Recognizing emotional wounds that come with traumatic injury

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Recognizing emotional wounds that come with traumatic injury

Researchers want to know if treating psychological distress promotes physical recovery.
McKenna Princing

After suffering a traumatic injury, many people are concerned about more than their physical well-being. Worries can mount about how the injury will affect their employment and financial security, and whether it will disrupt their family dynamics. These feelings can, in turn, slow down recovery.

Trauma-Zatzick headshot
Dr. Doug Zatzick is a UW professor of psychiatry.
Dr. Doug Zatzick

A team at Harborview Medical Center is studying whether treating such psychological distress will result in better healing and, ultimately, better outcomes.
“Our prior investigations have shown that, the more severe patient concerns are, the higher patients’ levels of anxiety and depression, and the less likely they are to return to pre-injury functioning,” said Dr. Douglas Zatzick, a UW professor of psychiatry and behavioral sciences and the study’s principal investigator. “Our goal with this study is improve patients’ physical functioning by addressing their primary concerns and reducing their psychological distress.”
In the study, 120 trauma patients will be assigned either to standard care (the control group) or to a care-management group. In the care-management group, social workers will consult patients as soon as they are stabilized and follow up with them during the next six months. Afterward, researchers will conduct interviews with all patients to assess improvements in function and psychological health.
Patients’ concerns are often organized like a pyramid, Zatzick said. As top-tier necessities of survival and pain-management are addressed, underlying psychological issues surface.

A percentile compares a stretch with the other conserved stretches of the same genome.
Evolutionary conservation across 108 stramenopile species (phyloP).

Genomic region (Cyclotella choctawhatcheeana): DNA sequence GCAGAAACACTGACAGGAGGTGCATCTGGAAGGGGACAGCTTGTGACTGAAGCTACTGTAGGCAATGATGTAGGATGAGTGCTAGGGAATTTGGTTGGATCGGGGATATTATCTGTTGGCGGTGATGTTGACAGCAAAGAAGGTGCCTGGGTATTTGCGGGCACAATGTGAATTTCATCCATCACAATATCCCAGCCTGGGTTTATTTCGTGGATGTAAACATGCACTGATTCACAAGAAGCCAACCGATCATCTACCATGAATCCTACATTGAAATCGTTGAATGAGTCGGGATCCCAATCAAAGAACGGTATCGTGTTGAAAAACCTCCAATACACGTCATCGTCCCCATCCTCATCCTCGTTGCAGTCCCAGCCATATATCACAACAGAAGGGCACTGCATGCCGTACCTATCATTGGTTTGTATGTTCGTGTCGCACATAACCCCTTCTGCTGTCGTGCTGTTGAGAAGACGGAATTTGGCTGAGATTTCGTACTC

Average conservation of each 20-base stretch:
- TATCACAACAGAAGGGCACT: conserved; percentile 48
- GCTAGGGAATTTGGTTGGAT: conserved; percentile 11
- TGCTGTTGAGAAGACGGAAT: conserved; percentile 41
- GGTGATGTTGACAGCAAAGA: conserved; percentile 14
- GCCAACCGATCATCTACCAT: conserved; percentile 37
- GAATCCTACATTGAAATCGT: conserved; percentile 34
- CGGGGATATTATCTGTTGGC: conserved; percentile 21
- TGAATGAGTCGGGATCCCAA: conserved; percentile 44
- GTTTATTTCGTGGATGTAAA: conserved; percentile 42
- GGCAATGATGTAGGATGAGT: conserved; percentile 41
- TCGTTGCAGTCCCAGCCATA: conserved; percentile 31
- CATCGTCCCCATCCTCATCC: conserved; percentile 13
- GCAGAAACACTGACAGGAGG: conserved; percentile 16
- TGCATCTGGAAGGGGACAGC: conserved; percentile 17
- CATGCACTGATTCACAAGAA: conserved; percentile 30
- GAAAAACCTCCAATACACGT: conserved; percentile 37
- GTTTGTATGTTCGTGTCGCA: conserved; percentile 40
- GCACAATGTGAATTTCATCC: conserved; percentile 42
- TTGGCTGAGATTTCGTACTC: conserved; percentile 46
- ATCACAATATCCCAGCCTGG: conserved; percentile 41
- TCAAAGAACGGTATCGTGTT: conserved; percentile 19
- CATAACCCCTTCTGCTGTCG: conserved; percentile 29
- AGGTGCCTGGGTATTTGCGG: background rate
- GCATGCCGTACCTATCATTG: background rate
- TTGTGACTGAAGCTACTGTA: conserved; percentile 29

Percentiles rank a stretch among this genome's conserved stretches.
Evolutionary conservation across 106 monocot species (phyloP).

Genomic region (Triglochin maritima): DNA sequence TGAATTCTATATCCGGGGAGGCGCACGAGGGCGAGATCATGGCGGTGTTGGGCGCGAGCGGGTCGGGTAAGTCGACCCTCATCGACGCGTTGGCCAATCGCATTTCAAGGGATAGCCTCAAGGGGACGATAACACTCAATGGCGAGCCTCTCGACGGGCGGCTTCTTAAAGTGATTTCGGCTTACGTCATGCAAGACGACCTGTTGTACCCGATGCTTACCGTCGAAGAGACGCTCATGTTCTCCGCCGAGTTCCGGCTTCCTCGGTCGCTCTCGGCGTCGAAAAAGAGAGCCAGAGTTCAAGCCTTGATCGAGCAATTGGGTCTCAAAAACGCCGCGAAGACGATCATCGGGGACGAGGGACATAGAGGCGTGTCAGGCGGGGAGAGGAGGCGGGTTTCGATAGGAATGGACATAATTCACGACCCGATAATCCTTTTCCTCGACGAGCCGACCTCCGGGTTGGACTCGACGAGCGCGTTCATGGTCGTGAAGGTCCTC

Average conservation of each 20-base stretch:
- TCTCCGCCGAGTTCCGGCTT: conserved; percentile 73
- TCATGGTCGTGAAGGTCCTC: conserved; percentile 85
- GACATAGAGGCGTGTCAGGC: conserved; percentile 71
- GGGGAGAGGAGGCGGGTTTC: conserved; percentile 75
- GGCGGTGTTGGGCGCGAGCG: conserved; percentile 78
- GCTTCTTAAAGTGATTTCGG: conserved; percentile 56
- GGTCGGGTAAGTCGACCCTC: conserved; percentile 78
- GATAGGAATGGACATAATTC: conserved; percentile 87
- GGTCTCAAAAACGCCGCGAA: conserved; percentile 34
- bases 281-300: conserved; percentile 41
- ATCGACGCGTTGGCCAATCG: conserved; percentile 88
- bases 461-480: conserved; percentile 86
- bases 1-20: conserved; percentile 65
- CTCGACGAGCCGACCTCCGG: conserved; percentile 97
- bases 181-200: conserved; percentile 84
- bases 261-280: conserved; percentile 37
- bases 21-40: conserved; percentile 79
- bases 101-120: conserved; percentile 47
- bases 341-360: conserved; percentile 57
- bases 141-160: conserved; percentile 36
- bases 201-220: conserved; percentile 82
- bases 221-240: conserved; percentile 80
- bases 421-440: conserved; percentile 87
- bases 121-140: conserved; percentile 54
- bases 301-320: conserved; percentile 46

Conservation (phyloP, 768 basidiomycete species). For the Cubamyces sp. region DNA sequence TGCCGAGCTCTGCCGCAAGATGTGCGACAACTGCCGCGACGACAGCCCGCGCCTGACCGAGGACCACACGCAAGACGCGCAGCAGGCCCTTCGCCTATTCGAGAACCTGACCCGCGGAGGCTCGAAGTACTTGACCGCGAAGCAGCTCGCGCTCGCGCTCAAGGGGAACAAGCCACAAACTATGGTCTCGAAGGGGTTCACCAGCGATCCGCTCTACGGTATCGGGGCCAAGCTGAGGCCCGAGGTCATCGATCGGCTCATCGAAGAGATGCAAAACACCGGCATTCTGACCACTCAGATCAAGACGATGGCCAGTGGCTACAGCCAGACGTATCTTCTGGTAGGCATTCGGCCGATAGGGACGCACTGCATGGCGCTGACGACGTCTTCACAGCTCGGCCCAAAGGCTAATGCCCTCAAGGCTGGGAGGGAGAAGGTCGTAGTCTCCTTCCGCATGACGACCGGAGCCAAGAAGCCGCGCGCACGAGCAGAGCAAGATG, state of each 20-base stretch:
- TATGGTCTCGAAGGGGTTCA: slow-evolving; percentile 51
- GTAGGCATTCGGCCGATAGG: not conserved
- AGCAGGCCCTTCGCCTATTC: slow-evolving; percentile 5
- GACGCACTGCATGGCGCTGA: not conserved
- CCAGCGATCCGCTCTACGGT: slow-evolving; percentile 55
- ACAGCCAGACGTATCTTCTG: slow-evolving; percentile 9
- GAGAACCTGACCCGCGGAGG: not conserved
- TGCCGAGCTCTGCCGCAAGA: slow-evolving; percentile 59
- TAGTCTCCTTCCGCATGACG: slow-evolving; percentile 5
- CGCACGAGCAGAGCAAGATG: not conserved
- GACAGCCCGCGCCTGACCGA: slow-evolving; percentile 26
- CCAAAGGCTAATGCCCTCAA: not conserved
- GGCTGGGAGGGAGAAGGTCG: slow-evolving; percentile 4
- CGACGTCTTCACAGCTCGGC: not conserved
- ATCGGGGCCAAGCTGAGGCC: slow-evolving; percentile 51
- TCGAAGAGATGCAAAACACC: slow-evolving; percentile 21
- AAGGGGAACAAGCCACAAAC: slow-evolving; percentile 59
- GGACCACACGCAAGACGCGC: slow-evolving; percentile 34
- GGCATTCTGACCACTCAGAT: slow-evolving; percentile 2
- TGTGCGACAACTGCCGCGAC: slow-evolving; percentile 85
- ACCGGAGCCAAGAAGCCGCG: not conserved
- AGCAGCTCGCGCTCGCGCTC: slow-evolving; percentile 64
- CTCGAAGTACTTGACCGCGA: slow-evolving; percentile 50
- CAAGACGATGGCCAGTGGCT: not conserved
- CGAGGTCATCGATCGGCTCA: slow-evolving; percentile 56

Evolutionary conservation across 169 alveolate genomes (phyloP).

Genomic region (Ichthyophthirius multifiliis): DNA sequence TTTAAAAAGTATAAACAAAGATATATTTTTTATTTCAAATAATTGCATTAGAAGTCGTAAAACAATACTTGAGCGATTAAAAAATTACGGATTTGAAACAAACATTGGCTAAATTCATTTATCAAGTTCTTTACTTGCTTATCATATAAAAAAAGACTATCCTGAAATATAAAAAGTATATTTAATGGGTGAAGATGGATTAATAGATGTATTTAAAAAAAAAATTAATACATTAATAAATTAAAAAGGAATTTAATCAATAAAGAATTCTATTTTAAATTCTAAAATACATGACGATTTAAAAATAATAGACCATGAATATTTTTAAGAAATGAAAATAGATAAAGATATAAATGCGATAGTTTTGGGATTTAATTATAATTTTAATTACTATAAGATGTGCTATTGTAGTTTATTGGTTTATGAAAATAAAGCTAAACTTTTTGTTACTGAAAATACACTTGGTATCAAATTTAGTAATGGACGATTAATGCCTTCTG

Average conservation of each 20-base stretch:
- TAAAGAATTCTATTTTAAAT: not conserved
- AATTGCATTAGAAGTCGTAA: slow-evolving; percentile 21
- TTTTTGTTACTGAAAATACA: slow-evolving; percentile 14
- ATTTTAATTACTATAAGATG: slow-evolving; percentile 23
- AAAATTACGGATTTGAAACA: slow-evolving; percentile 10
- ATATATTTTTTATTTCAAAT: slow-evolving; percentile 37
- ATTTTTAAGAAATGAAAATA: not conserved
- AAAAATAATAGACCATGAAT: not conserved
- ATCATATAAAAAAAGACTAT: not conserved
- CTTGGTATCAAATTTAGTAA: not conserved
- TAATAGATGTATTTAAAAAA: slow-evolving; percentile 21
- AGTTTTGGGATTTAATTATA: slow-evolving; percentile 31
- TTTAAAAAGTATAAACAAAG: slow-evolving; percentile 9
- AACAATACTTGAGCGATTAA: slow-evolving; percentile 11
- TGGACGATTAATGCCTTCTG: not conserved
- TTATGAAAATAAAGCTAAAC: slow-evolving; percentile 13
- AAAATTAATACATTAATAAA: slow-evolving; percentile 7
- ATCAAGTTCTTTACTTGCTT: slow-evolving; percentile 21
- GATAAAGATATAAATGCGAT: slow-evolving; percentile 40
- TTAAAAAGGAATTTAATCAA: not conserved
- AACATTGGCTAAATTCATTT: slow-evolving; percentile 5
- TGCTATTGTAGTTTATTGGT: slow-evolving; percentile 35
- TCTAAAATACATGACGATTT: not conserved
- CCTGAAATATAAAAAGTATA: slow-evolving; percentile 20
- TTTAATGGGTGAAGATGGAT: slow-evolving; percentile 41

Clare McLean
Dr. Douglas Zatzick with a colleague at Harborview Medical Center. He and his research team are looking at the best ways to elicit and address patients’ concerns after they survive traumatic injury.
Dr. Douglas Zatzick with a colleague at Harborview Medical Center

He described the experience of a woman who was in a car accident with her two children but was transferred to a different hospital because her injuries were more severe. Getting updates on her children’s health became an emotional burden – which was revealed only after a care provider asked the patient to specify what she needed.
“With inpatient trauma, the focus is initially on trying to save someone’s life, and only later are other concerns addressed,” Zatzick said. “Patient-centered approaches may be easier to implement in an outpatient setting, where a patient builds a long-term relationship with their doctor.”
Key to the patient-centered approach is a simple question the researchers will ask: ‘Of everything that has happened to you since your injury, what concerns you the most?’ The question gives patients a chance to participate in treatment planning.
The researchers hope the results will inform national standards of trauma care. A $1.7 million grant from the Patient Centered Outcomes and Research Institute is funding the study. The team also includes Joan Russo, UW associate professor of psychiatry; Erik Van Eaton, assistant professor of surgery and critical care; Lauren Whiteside, acting instructor of emergency medicine; Thomas Gallagher, professor of medicine and bioethics & humanities; Doyanne Darnell, senior fellow; and Frederick Rivara, professor of pediatrics and adjunct professor of epidemiology.